Region 8 Leaves It's Mark on "Walk the Line"

November 30, 2005 – Posted at 5:39 p.m. CST

JONESBORO, AR -- Walk the Line has been in theatres for two weeks and has already grossed more than $54 million dollars.

The movie chronicles the life and times of singer Johnny Cash and features his childhood, growing up in rural Arkansas.

In fact, a lot of the film was shot on location right here in the Natural State. If you watch closely, you might notice some familiar faces and places.

JPD Patrolman Seth Bruce worked as an extra with fellow officers Owen Smith and Royce Smith. Ironically enough, the trio played prisoners.

"It was a long 13 hour day. We dressed up in prisoner outfits they had that they had gotten from Shelby County Detention Center and it was like we were attending a Johnny Cash concert," said Bruce, "We had to clap and cheer, and it was a very long, tiring day. A lot longer and tiring then I would have thought before, but that was the first movie I was ever in."

He's excited, but Bruce's big debut isn't going to his head...

"One time, you can see me really, really closely. It's right at the beginning, where the camera is behind the guard's head, and if you look to the right, you can see me pretty plain," smiled Bruce, "Then the other time, later on in the movie, from the stage looking out you can see me again."

And if the motel scene looked familiar, that's because it was shot right here in Region 8. K8 news was on the set last August. Special effects crews remodeled the motel and wired tree limbs to explode...and it was all filmed in Forrest City.

Filmmakers paid close attention to detail...and as long as you don't might catch a car or two you've seen on roads around here.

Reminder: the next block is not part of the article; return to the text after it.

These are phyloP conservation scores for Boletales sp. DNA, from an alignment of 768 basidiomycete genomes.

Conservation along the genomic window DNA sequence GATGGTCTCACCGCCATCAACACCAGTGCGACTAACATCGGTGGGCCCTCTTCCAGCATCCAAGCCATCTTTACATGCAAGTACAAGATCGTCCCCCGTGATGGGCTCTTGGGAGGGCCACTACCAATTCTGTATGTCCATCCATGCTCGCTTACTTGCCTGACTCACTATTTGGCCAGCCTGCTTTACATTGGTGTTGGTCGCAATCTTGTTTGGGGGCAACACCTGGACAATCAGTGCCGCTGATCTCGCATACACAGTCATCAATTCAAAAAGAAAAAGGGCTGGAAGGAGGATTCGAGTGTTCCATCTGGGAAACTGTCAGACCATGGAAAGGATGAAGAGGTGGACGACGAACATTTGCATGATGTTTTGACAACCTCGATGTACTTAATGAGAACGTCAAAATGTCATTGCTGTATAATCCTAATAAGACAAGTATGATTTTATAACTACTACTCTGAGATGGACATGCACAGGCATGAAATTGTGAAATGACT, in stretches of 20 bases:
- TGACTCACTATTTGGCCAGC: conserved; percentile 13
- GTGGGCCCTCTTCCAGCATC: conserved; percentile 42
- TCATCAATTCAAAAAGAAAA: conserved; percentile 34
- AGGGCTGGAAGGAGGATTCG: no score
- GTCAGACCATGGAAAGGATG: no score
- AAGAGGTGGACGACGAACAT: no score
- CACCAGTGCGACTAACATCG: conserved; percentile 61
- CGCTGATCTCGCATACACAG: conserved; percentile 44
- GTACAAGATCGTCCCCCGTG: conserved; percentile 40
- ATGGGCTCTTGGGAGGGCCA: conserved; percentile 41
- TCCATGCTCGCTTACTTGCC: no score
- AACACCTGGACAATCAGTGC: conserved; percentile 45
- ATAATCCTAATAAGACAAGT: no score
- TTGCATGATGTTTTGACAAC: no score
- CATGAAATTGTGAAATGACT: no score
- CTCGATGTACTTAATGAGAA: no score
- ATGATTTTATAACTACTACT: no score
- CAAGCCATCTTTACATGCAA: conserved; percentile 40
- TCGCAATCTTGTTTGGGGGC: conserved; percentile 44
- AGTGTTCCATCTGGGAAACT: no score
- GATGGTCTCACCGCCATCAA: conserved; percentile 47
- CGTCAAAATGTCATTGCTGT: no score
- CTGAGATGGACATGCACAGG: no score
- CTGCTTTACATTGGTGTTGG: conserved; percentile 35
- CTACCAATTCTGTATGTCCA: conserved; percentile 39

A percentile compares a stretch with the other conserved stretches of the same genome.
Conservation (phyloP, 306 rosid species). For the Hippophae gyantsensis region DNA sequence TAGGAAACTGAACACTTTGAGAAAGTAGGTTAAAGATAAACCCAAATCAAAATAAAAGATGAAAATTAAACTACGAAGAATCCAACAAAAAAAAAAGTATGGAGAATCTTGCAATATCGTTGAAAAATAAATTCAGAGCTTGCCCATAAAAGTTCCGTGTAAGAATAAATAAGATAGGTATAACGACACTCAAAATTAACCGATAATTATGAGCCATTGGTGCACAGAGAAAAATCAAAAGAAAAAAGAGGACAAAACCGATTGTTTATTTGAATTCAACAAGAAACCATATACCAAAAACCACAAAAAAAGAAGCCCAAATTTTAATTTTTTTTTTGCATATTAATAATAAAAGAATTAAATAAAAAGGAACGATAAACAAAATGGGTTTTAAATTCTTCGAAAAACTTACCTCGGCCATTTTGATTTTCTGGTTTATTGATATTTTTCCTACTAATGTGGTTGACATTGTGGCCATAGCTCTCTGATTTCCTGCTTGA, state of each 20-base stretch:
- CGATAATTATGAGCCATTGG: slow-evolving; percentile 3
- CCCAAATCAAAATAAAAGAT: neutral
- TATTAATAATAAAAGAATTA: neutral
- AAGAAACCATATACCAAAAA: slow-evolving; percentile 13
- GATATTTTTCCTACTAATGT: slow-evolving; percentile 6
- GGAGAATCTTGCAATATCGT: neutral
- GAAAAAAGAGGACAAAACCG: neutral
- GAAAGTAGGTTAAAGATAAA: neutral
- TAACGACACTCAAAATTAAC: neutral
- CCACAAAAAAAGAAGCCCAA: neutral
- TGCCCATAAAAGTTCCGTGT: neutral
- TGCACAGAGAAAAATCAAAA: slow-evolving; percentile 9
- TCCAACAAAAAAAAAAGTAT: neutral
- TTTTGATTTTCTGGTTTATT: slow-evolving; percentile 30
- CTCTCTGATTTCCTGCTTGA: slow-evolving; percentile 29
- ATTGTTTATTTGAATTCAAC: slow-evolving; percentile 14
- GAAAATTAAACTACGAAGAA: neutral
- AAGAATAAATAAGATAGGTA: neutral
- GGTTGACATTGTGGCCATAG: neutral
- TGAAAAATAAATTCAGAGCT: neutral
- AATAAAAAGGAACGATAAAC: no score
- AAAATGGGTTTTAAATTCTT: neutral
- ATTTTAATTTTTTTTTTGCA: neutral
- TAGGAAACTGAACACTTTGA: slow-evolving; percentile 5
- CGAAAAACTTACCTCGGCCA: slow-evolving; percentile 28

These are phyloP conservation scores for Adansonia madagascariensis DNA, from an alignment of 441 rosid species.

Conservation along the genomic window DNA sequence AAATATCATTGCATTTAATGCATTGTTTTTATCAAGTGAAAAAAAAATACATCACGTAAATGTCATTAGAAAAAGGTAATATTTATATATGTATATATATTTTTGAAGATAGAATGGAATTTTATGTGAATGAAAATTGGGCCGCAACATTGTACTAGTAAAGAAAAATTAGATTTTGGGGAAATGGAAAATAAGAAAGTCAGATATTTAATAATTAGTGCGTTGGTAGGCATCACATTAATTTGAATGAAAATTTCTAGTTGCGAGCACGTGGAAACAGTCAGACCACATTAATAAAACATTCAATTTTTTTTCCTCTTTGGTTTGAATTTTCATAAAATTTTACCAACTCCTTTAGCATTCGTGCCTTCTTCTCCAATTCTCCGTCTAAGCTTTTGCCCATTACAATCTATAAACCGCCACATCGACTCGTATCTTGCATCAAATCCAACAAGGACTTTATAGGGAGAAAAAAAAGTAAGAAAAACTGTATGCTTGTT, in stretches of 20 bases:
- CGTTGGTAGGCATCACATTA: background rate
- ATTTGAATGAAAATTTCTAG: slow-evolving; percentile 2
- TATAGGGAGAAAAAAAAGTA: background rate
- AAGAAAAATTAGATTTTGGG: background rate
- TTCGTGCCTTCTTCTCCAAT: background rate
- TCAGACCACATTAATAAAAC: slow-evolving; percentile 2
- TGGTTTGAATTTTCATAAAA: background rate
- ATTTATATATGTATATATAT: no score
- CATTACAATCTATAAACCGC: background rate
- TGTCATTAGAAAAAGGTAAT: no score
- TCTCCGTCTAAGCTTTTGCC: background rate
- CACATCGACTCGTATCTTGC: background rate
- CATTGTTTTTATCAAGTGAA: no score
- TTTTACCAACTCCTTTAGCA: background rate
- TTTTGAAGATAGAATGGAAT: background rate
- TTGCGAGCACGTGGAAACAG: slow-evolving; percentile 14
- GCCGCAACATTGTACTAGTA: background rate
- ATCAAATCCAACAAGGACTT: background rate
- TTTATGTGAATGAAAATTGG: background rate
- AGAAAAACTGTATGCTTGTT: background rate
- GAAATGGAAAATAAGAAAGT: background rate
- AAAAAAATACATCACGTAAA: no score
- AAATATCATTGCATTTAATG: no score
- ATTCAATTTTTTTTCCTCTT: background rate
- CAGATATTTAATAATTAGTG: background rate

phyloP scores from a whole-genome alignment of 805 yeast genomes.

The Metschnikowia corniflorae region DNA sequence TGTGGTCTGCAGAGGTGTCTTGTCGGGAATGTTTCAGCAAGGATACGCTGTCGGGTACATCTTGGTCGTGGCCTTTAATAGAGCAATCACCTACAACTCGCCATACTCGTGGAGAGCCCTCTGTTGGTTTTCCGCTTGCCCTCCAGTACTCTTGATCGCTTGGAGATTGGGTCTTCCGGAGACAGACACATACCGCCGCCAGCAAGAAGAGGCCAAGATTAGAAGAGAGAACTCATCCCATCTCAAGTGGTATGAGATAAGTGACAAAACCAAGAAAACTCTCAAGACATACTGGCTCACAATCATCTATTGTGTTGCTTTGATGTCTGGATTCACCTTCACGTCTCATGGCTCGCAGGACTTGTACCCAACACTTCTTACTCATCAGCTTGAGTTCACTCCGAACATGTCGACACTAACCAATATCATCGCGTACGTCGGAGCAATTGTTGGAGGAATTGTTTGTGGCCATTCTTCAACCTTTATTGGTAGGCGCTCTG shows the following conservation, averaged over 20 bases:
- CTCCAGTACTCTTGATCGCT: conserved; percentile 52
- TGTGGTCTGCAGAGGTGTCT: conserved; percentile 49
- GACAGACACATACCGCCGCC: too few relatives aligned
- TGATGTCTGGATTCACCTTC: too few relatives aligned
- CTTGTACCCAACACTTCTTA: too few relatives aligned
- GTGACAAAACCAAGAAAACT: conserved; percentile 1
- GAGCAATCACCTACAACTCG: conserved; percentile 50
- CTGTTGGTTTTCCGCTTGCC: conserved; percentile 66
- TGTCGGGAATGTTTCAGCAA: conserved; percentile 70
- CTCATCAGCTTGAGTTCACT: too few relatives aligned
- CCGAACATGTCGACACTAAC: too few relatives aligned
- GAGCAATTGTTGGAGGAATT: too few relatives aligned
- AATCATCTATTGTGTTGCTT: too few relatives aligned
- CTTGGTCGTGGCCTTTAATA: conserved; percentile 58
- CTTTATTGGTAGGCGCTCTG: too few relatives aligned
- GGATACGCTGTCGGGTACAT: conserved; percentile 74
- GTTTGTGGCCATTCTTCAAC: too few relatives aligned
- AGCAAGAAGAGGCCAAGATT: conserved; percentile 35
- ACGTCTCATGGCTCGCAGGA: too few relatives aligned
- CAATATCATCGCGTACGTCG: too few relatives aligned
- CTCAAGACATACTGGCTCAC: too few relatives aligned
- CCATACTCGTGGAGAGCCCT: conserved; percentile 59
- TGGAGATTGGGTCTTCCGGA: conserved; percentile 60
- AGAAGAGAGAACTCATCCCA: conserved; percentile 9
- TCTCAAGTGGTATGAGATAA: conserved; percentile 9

"I got a phone call asking me to bring my truck over to Helena," said James "Buster" Robinson, "They said, don't clean your truck up, bring it down here dirty, and if you can find a muddy field, drive it through the mud. I said I don't drive it through the mud for no one, I keep it nice!"

A 1930 Model A Coupe, a red '54 Chevy truck and a '49 Nash all belong to local boys.

"They put us out there on the street and I drove my '49 Nash across the intersection about five or six times until they got the scene right, but apparently they didn't get the scene right, cause they didn't use it," laughed Max Williamson.

Chalk it up to the dangers of the cutting room floor!

It cost Twentieth Century Fox around $28 million dollars to make the movie...but you won't see those kinds of zeros around here.

"I got paid $150. It was worth it and I had a lot fun you know too," said Williamson. "We got paid minimum wage for 13 hours of work," laughed Bruce.

"Well, they paid me $175 dollars and I kept the check...framed, some place I've got it framed," chuckled Robinson.

And for those of you that haven't seen the movie yet, you'll just have to check it out to see those familiar faces and places.